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View Diary: I don't want this to be another 9/11. (239 comments)

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  •  it's always been the reality. (3+ / 0-)
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    Sam Sara, catilinus, dharmasyd
    Is this the new reality?
    from the moment we crawled out of the sea, this is what humans do.
    can you name a period that humans walked the earth that was peaceful and non violent?
    i'm never sure what people mean when they say the world has gone crazy.
    it's always always been this way.
    this country was founded on genocide of its natives.
    so this place is actually nicer than it used to be.

    guns, germs, and steel. not an easy read.
    but sheds some light on it.

    We consume the carcasses of creatures of like appetites, passions and organs with our own, and fill the slaughterhouses daily with screams of pain and fear. Robert Louis Stevenson

    by Christin on Fri Apr 19, 2013 at 09:56:31 AM PDT

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    •  A major city effectively being placed under siege (9+ / 0-)

      in order to find 1 terrorist is a new development for us.  The complete and utter militarization of what formerly would've been a law enforcement operation is new, too.

      Yes, I know that Malcolm X said that violence is as American as apple pie.  Bill Maher spoke of our love affair w/ war a week ago.  MLK spoke about his govt being the greatest purveyor of violence in the world.  We're not exactly innocent.

      We did, however, historically maintain a barrier between military and law enforcement w/in our borders.  That barrier has been steadily eroded for the past 12 years, and it's totally breached now.  It's an obvious cause for concern.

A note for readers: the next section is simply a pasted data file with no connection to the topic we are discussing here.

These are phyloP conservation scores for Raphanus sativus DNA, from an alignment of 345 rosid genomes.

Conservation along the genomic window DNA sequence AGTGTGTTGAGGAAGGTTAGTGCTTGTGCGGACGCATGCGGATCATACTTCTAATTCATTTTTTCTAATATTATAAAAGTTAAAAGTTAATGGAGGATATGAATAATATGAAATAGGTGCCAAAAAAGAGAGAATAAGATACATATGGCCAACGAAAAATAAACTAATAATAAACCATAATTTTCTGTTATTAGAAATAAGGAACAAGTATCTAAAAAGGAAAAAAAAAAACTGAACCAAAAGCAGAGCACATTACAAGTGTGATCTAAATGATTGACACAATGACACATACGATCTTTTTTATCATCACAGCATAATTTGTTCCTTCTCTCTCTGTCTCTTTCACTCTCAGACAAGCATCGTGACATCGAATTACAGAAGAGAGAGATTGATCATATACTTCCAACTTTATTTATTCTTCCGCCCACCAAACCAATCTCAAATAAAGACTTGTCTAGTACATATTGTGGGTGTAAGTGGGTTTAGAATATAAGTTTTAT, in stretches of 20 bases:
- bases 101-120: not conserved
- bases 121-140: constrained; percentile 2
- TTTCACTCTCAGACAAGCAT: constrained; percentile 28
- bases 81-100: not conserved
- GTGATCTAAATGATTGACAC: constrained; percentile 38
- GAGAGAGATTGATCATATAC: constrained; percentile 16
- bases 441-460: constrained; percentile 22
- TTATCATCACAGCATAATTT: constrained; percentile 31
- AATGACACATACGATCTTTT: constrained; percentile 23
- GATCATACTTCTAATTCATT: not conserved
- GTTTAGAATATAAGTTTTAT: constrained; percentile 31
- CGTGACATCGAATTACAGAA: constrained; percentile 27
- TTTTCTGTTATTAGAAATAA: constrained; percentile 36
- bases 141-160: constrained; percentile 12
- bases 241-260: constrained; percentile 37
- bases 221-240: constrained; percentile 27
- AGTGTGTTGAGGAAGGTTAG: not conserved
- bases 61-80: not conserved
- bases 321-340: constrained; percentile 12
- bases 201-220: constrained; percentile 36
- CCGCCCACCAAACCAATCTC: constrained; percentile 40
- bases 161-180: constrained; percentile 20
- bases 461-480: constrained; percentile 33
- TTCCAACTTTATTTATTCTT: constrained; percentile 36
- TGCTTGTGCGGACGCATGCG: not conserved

Some men see things as they are and ask why. I dream of things that never were and ask why not?

      by RFK Lives on Fri Apr 19, 2013 at 10:13:06 AM PDT

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      •  Just the opposite (4+ / 0-)

        A major city responding to the possibility that it is under siege, and that while it searches for one known (suspected) criminal there may be others hoping to take advantage of the situation.

        Or that the one man they're hunting and his now-deceased brother could have used the past few days to plant surprises around the city.

        And while we have indeed historically maintained a barrier between law enforcement and the military on our own soil, it's hardly been impermeable. The National Guard and even military units have been called out on myriad occasions to deal with extraordinary events beyond the ability (or in some cases, the willingness) of local law enforcement to handle. A couple of terrorists attacking crowds and throwing bombs at police seems to qualify reasonably well.

        There are plenty of reasons to question our nation's current policies and overall approach to law enforcement, anti-terror efforts, and the inherent tension between these things and individual liberties. Let's not start seeing them where they don't really exist.

        "Do it in the name of Heaven; you can justify it in the end..." - Dennis Lambert & Brian Potter

        by pragmaticidealist on Fri Apr 19, 2013 at 10:43:08 AM PDT

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        •  This is pretty unprecedented in (3+ / 0-)
          Recommended by:
          Sam Sara, 4CasandChlo, catilinus